“Hit the robot on the head with this mallet” – making a case for including more open questions in HRI research

Riddoch, K. A. and Cross, E. S. (2021) “Hit the robot on the head with this mallet” – making a case for including more open questions in HRI research. Frontiers in Robotics and AI, 8, 603510. (doi: 10.3389/frobt.2021.603510) (PMID:33718438) (PMCID:PMC7947676)

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Researchers continue to devise creative ways to explore the extent to which people perceive robots as social agents, as opposed to objects. One such approach involves asking participants to inflict ‘harm’ on a robot. Researchers are interested in the length of time between the experimenter issuing the instruction and the participant complying, and propose that relatively long periods of hesitation might reflect empathy for the robot, and perhaps even attribution of human-like qualities, such as agency and sentience. In a recent experiment, we adapted the so-called ‘hesitance to hit’ paradigm, in which participants were instructed to hit a humanoid robot on the head with a mallet. After standing up to do so (signaling intent to hit the robot), participants were stopped, and then took part in a semi-structured interview to probe their thoughts and feelings during the period of hesitation. Thematic analysis of the responses indicate that hesitation not only reflects perceived socialness, but also other factors including (but not limited to) concerns about cost, mallet disbelief, processing of the task instruction, and the influence of authority. The open-ended, free responses participants provided also offer rich insights into individual differences with regards to anthropomorphism, perceived power imbalances, and feelings of connection toward the robot. In addition to aiding understanding of this measurement technique and related topics regarding socialness attribution to robots, we argue that greater use of open questions can lead to exciting new research questions and interdisciplinary collaborations in the domain of social robotics.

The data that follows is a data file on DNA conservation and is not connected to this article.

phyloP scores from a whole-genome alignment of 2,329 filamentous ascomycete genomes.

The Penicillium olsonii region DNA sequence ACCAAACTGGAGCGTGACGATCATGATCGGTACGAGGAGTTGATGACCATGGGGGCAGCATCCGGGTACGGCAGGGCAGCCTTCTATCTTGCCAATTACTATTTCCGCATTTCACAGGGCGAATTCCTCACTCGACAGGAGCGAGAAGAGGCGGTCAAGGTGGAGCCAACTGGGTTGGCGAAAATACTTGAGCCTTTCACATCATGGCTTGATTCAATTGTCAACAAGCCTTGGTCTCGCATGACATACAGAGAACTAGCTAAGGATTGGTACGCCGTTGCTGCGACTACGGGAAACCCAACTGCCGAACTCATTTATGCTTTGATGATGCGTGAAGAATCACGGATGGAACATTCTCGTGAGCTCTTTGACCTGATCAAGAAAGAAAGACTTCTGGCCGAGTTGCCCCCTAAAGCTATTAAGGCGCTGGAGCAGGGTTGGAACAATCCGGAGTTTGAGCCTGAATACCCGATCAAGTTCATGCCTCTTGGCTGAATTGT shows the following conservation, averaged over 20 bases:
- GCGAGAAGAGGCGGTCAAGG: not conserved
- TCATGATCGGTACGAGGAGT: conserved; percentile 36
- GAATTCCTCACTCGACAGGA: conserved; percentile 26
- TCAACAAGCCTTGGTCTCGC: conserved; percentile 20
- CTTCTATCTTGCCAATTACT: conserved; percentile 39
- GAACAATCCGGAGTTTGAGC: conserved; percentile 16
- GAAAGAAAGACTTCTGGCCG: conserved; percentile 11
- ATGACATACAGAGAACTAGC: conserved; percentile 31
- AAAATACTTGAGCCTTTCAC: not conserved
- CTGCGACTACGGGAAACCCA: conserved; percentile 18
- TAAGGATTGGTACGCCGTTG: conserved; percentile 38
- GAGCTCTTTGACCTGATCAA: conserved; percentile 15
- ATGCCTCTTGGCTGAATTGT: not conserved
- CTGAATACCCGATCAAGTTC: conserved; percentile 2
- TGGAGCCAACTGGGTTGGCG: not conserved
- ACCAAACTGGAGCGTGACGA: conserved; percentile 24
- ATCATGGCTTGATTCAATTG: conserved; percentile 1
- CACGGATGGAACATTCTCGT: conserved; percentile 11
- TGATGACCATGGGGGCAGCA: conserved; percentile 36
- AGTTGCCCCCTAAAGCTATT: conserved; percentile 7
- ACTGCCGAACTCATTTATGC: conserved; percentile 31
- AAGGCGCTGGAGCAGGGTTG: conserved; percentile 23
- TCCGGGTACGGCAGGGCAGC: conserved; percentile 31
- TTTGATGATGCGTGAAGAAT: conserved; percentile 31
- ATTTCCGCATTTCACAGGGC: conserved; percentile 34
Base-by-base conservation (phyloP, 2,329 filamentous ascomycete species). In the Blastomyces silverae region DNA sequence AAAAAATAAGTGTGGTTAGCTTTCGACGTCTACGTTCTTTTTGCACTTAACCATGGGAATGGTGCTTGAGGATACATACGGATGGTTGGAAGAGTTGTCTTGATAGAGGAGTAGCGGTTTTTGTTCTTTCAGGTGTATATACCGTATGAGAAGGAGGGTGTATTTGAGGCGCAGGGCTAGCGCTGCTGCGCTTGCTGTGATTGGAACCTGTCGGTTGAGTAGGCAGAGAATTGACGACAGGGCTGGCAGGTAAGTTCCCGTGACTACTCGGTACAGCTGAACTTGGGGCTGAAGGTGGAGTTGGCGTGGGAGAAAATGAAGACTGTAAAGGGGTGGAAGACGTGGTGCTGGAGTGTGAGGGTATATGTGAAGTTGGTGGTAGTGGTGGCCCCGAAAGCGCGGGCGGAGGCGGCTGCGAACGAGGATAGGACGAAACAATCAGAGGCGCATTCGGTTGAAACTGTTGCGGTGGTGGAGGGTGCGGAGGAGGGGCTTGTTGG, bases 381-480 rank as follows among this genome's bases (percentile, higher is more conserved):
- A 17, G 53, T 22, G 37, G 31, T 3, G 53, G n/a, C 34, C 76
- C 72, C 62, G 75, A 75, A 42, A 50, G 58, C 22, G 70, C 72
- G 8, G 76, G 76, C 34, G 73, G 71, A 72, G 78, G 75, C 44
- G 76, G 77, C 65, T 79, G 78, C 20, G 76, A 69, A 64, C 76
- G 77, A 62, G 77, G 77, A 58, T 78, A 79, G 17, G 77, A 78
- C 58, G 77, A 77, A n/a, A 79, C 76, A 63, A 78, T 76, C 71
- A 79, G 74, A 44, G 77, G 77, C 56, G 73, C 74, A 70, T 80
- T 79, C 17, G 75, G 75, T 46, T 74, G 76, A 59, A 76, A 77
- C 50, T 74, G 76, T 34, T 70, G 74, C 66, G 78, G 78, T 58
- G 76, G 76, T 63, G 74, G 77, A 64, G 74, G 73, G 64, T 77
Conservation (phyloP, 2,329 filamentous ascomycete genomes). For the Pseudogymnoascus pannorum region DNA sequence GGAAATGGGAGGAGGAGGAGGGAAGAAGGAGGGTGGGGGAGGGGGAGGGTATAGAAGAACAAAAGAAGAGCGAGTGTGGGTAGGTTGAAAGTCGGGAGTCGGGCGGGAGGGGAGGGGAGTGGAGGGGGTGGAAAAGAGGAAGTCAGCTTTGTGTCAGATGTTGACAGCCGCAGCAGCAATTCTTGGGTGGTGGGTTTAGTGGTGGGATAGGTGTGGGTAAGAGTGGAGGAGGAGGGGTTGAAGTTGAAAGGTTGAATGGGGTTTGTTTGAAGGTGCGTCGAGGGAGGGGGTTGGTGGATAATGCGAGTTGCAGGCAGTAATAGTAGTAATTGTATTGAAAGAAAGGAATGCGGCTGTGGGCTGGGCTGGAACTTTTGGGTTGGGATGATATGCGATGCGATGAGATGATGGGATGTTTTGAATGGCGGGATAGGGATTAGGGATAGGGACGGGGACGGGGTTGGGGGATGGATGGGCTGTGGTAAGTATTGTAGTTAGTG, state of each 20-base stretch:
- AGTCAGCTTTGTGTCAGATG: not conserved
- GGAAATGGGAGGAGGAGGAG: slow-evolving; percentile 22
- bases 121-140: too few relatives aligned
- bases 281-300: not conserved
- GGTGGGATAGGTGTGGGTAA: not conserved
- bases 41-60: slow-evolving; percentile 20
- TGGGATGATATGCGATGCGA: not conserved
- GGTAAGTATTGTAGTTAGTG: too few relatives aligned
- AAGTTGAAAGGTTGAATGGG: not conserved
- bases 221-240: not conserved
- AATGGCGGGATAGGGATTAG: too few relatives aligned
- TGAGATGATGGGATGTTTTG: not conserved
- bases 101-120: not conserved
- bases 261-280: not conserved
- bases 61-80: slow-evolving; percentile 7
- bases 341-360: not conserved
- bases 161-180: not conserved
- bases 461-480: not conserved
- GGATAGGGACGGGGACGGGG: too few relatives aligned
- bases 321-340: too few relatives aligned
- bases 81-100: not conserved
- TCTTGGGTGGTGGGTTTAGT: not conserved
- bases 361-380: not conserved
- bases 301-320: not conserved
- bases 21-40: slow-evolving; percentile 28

Item Type:Articles
Glasgow Author(s) Enlighten ID:Riddoch, Katie and Cross, Professor Emily
Authors: Riddoch, K. A., and Cross, E. S.
College/School:College of Medical Veterinary and Life Sciences > Institute of Neuroscience and Psychology
College of Science and Engineering > School of Psychology
Journal Name:Frontiers in Robotics and AI
Publisher:Frontiers Media
ISSN (Online):2296-9144
Copyright Holders:Copyright © 2021 Riddoch and Cross
First Published:First published in Frontiers in Robotics and AI 8:603510
Publisher Policy:Reproduced under a Creative Commons licence

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Project CodeAward NoProject NamePrincipal InvestigatorFunder's NameFunder RefLead Dept
303930SOCIAL ROBOTSEmily CrossEuropean Research Council (ERC)677270NP - Centre for Neuroscience
304215Philip Leverhulme Prize - ECEmily CrossLeverhulme Trust (LEVERHUL)PLP-2018-152NP - Centre for Neuroscience